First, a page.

By now it should come as no surprise when I say that I absolutely love Croatia. It is actually quite remarkable just how much it leaves all other countries I've visited so far in the dust. I’ve honestly never been this surprised by a country before in my life. From Split, I left the mainland for my first island, Brač, located approximately 17 km (~10 miles) off the coast. Since my plans to visit Greece fell through, I’m no longer in any rush to get through Croatia so I figured why not try and spend the last few days of summer exploring the islands. Given my incredible experiences in Zadar and Split, I can’t imagine a better way to spend my time!
In a word: unpleasant. I arrived in Supetar without any plans or reservations (my typical M.O.) and hoped to find a place to camp for the night somewhere outside of town. From Split, the island of Brač appeared to be covered in trees, so I figured I'd set up my little tent along the beach far away from people and just spend the night along the wonderful coastline. As long as the campsite is secluded and I followed the standard procedures of leave no trace people hardly care, so I figured this was my chance to put my camping stills to use.
Ladies and gentlemen, I must announce today that I have a new all-time favorite country and city in the world. For months Marseille held the crown as my favorite city of this trip so far, but Split now takes the #1 spot while Germany now ranks behind Croatia as my favorite country. I absolutely love everything about Split and I could easily spend weeks of my life in this great city without even a second thought. Unfortunately, since there are only so many days left of “summer” (even though it’s technically October) I have to leave this wonderful city so I can visit the much-hyped Croatian islands before winter sets in. I've seen only a fraction of this great country, but I can already tell you I will be back in my lifetime. It might not be next year, or the one after, but as long as I'm still alive, I'm coming back to Croatia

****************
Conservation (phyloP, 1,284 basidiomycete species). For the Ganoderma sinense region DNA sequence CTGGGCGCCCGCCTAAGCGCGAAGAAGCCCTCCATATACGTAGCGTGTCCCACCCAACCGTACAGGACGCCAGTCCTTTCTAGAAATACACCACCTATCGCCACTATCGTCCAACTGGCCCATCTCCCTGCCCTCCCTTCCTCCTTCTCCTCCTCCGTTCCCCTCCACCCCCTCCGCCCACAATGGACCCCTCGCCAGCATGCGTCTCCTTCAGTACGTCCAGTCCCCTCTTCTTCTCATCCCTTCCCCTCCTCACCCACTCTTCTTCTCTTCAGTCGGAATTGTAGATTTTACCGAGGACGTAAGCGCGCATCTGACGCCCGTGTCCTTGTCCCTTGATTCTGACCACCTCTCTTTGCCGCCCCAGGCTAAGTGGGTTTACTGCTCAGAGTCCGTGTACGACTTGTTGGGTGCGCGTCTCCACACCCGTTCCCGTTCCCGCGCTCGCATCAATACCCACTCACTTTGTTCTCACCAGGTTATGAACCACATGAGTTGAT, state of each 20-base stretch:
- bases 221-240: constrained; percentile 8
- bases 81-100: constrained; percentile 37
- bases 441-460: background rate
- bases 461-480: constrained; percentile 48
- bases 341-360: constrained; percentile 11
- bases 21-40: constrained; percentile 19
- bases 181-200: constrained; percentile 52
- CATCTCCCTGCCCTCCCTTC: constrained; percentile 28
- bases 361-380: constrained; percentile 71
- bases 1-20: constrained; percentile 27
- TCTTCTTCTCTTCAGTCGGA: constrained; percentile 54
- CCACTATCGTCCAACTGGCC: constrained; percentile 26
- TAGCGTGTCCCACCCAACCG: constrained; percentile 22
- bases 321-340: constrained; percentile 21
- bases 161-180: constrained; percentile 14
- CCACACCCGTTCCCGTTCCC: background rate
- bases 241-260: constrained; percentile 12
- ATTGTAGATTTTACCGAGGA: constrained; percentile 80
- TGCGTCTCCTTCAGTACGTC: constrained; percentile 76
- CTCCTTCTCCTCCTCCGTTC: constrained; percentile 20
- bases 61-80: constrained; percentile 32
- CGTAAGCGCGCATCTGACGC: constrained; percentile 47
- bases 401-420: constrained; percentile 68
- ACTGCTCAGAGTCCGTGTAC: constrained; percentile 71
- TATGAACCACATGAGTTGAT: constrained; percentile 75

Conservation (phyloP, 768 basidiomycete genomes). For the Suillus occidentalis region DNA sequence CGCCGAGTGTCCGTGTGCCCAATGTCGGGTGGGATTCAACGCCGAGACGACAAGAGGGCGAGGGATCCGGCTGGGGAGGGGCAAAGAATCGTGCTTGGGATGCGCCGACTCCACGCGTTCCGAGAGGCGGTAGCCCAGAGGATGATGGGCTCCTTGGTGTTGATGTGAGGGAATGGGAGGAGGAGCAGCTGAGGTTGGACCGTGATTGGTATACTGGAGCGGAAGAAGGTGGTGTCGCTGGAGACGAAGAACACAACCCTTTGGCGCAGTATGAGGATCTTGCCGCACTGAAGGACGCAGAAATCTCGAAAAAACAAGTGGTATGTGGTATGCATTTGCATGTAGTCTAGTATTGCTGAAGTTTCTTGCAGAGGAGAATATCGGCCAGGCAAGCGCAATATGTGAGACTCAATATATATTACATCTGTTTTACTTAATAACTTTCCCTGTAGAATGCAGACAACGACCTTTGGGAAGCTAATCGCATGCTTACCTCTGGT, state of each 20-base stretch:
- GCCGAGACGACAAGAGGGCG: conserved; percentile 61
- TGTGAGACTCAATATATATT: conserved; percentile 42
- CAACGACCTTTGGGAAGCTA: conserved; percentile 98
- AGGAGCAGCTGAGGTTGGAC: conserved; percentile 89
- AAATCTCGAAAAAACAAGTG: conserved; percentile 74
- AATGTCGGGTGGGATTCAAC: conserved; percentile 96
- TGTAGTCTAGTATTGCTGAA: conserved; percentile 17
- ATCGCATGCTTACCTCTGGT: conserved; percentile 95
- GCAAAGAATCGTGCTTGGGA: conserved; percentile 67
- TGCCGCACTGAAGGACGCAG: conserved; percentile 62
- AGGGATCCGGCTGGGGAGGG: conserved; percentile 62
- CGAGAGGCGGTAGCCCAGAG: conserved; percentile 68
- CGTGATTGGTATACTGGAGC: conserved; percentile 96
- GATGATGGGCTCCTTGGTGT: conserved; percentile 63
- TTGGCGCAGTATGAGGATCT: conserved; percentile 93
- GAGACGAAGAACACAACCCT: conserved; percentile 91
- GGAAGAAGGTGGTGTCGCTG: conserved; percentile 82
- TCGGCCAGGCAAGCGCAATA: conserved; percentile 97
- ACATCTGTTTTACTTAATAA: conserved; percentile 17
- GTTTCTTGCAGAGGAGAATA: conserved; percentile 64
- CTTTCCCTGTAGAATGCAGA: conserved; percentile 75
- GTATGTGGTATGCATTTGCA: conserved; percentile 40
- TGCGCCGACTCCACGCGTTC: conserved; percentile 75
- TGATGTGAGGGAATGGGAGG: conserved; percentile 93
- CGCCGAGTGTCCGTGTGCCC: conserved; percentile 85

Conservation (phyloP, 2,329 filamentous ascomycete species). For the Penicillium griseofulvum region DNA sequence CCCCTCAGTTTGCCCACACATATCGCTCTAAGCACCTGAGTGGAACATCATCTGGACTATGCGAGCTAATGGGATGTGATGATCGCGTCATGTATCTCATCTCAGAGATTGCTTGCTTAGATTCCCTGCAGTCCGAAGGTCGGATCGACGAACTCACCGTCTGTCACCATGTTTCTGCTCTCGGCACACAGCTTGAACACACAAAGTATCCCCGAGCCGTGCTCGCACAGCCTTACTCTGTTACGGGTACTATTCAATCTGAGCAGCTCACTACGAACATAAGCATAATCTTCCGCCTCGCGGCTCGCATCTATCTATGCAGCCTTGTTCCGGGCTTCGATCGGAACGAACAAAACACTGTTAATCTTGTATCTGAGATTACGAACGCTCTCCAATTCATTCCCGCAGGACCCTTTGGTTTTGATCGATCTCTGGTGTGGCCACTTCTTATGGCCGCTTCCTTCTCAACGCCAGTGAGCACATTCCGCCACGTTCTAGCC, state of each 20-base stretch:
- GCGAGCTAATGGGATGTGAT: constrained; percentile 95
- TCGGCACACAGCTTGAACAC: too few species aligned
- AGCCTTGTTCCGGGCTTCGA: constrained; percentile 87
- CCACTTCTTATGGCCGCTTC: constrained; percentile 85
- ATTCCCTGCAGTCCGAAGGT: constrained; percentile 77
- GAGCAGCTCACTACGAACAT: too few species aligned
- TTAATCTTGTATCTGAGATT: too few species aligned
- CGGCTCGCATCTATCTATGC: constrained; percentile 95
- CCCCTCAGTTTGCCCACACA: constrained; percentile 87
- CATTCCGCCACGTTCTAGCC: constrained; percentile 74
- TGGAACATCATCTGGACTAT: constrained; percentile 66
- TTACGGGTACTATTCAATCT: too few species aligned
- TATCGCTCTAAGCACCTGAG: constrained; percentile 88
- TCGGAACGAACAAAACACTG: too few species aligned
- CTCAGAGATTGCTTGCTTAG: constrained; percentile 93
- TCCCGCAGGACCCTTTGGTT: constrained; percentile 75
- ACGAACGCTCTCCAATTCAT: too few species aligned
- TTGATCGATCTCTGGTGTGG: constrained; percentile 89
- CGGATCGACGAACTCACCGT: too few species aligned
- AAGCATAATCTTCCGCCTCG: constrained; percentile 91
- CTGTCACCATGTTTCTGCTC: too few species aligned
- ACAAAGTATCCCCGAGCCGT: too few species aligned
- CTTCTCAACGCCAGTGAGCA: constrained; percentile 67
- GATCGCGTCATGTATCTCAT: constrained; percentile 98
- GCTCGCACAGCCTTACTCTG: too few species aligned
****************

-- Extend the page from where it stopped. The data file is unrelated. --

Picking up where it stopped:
My god how I've missed the southern coast of Europe and the fantastic Mediterranean weather! While I'm technically on the coast of the Adriatic Sea, I feel I've returned home to the beautiful havens of Lagos, Ibiza and Marseille from the first part of my trip. Over the last few months I've traveled through many northern European countries and I'd forgotten how much I longed for this kind of weather until I arrived in Zadar. This city is a remarkable breath of sensational, salty-sweet fresh air and if my first few hours in Zadar are any indication, my time in Croatia is going to be absolutely spectacular!